Our morning forecast discussion identified an enhanced kink in probable dryline formation that formed an axis between the western Panhandle regions into the central Texas Panhandle. Model data suggested caps would break around 1-2 pm in Colorado and storms would slide down the dryline into the Panhandles, where a more favorable environment for tornadic supercells existed. We decided to target the western Oklahoma Panhandle to start our day, and left our hotel in Yukon, OK at 9:45 CST.
While on the road, 18Z model data indicated a consensus on the placement and timing of initiation, which strengthened our confidence. However, it also brought signs of a less conducive environment in the Panhandles. Low level moisture and shear variables began looking meek, but we persevered! The SPC issued a Severe Thunderstorm Watch at 2:35 CST for the entire Panhandle region.
We intercepted a supercell at 3:50pm CST in Kenton, OK that had just crossed the border from Colorado (Figure 1). Rotation was evident in the supercell on radar, and it was already associated with a Severe Thunderstorm Warning. We followed the storm further south and east and stopped to view the storm just east of Felt, OK. While photographing the storm, several students pointed out what looked to be a large tube that reached from cloud to ground, but was not in the textbook location for a tornado. None of us, including professors, were sure until it was reported by the NWS as an ongoing tornado (Figure 2). Sure enough, soon after we learned it was a tornado, the funnel roped away and dissolved.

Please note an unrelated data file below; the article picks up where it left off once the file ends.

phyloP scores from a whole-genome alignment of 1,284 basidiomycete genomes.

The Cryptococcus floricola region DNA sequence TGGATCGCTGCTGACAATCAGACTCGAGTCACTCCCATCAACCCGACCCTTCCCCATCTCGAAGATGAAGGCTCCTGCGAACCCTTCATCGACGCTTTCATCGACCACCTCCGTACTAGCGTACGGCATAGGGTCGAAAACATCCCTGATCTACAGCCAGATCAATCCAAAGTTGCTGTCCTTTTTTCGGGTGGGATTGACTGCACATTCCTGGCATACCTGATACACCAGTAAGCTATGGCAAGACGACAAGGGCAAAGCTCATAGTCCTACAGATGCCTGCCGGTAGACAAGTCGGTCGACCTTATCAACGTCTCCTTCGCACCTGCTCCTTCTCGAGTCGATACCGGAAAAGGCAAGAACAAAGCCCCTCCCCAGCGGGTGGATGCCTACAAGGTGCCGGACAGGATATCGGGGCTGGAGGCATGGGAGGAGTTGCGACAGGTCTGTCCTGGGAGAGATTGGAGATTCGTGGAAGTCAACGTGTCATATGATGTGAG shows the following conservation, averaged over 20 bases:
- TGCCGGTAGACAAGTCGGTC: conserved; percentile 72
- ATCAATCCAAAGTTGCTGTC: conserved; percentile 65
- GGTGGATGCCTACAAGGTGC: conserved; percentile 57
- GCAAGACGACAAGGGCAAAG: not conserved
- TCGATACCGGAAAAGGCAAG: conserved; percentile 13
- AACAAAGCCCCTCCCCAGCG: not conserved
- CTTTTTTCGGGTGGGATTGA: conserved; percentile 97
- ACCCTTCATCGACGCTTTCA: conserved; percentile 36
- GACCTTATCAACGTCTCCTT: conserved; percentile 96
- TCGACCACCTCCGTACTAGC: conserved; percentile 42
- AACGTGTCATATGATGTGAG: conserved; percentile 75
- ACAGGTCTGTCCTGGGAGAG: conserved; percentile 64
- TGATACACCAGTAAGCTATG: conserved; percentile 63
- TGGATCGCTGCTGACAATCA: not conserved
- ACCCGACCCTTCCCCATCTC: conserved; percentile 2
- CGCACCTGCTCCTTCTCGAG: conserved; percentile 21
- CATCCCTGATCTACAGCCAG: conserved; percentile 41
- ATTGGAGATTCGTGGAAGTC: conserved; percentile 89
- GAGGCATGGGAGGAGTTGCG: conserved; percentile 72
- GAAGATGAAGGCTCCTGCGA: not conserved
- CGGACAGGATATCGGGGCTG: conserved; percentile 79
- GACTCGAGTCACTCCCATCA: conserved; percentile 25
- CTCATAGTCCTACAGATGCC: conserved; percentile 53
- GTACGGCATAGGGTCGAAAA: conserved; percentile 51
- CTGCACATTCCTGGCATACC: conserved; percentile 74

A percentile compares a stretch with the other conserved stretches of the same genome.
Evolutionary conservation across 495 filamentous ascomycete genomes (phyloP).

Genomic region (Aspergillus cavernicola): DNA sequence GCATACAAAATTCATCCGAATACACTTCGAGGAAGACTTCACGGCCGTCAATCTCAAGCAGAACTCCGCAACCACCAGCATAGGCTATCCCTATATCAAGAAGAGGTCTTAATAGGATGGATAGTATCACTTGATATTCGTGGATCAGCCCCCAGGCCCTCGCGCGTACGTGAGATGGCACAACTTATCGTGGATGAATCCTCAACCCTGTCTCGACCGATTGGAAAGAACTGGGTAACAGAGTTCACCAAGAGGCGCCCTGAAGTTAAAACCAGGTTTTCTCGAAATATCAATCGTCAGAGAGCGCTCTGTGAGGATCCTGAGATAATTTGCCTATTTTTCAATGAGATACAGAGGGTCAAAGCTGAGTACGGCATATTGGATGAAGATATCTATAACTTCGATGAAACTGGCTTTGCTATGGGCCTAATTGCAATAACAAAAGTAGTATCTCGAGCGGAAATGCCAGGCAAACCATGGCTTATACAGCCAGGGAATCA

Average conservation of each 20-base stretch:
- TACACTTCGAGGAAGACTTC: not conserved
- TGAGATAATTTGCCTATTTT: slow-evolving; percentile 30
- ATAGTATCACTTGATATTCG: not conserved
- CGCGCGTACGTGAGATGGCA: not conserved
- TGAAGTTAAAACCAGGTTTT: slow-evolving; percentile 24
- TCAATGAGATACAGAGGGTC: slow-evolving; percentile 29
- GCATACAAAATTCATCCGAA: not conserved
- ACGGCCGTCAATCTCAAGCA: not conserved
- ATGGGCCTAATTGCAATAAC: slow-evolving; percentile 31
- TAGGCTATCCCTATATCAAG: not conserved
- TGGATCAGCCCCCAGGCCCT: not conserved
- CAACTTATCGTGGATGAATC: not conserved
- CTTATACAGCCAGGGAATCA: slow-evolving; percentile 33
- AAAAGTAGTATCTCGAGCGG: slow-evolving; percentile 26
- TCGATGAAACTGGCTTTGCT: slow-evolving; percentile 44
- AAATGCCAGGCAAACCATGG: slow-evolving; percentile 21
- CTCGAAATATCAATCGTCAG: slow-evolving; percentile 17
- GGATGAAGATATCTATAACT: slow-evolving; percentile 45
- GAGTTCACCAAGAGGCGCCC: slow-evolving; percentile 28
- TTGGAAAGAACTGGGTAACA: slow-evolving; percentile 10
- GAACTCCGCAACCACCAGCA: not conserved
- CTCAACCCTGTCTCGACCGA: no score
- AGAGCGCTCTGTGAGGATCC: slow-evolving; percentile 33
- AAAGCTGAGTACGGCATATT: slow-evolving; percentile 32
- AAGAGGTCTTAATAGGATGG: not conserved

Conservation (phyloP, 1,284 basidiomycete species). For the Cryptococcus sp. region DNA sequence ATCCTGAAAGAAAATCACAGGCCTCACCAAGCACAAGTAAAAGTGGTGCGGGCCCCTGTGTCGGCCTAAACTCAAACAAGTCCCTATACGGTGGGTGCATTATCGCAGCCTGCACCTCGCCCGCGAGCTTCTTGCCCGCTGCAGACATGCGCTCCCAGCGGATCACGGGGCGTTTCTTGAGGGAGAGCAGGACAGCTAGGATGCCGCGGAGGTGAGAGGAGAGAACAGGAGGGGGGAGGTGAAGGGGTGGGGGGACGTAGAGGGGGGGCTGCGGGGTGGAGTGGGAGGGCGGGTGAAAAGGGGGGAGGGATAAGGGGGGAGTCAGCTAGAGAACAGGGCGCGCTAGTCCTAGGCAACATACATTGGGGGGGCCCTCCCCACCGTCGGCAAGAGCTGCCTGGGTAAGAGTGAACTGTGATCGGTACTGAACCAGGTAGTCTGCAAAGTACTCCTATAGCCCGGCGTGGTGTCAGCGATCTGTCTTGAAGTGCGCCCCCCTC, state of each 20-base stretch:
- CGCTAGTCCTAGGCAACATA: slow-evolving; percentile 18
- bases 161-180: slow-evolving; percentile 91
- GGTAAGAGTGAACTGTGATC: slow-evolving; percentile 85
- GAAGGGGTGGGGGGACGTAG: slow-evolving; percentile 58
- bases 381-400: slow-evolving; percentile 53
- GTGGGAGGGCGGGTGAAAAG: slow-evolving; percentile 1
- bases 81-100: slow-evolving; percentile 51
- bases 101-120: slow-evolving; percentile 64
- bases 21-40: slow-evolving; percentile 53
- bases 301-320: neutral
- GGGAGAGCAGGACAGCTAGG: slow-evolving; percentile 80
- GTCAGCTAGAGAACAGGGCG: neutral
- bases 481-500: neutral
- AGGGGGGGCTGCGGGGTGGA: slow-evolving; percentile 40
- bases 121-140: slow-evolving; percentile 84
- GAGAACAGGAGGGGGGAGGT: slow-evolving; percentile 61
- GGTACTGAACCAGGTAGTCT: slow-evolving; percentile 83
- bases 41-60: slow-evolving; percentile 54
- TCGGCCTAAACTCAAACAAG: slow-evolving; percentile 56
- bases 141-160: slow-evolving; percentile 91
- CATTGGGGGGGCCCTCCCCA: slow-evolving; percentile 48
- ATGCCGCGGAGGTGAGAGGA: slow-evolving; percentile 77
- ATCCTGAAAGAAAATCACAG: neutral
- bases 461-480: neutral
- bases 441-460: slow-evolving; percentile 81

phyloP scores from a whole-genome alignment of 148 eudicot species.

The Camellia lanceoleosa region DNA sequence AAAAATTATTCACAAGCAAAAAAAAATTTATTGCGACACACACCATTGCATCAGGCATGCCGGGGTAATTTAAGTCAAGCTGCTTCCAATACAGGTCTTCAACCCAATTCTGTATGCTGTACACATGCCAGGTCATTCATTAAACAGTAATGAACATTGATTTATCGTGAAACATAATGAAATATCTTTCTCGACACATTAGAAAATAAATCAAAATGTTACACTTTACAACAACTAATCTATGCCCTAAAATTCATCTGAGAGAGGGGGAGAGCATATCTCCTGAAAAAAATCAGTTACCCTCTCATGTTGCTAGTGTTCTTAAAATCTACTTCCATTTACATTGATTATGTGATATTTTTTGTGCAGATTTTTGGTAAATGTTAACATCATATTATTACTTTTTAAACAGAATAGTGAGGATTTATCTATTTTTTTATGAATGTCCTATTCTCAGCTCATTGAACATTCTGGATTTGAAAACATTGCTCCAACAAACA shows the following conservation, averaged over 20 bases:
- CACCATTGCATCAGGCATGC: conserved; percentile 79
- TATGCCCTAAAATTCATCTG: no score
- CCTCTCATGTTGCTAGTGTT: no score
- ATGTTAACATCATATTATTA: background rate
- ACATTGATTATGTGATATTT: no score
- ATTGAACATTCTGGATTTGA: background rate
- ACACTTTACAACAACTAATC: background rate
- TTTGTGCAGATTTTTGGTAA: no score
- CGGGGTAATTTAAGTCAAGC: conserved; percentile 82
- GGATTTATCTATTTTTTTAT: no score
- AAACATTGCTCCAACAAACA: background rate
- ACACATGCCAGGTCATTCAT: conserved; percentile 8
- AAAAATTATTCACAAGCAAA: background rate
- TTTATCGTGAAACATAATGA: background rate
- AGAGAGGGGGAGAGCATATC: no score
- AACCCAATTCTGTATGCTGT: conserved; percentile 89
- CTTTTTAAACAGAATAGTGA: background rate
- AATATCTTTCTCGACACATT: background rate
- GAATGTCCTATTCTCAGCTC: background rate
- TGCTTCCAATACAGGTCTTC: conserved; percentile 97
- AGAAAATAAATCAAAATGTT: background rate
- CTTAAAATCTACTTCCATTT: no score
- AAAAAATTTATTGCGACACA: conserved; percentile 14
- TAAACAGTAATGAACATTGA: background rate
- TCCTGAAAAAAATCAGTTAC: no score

We attempted to chase the tornadic supercell further, but road conditions deteriorated quickly and were becoming unsafe. We opted to chase a sister storm to the west instead. This storm’s mesocyclone was less organized than he first, but as we chased, we witnessed a large funnel attempt to touch down west of Dalhart, TX. However, we never saw the funnel actually contact the ground, although it was a tornado-warned storm.
The Dalhart cell began to split, but instead of forming two opposite-spinning storms, the split produced two cyclonic right-moving storms. We opted to follow the western storm and got an excellent look at its structure in Hartley, TX (Figure 3). We decided to get a closer look, but as we approached, we were assaulted with penny to nickel sized hail in Channing, TX and had to leave the area. We stayed ahead of that storm until we reached Amarillo and took some excellent structure photos as the sun set (Figure 4). After, as is tradition, we enjoyed some fantastic steak at the Big Texan Steak Ranch in Amarillo, and packed into the hotel for the night.
Tomorrow looks as if we will be heading into Deep South Texas to chase, so stay updated!
Wonderful photos and the text is educational!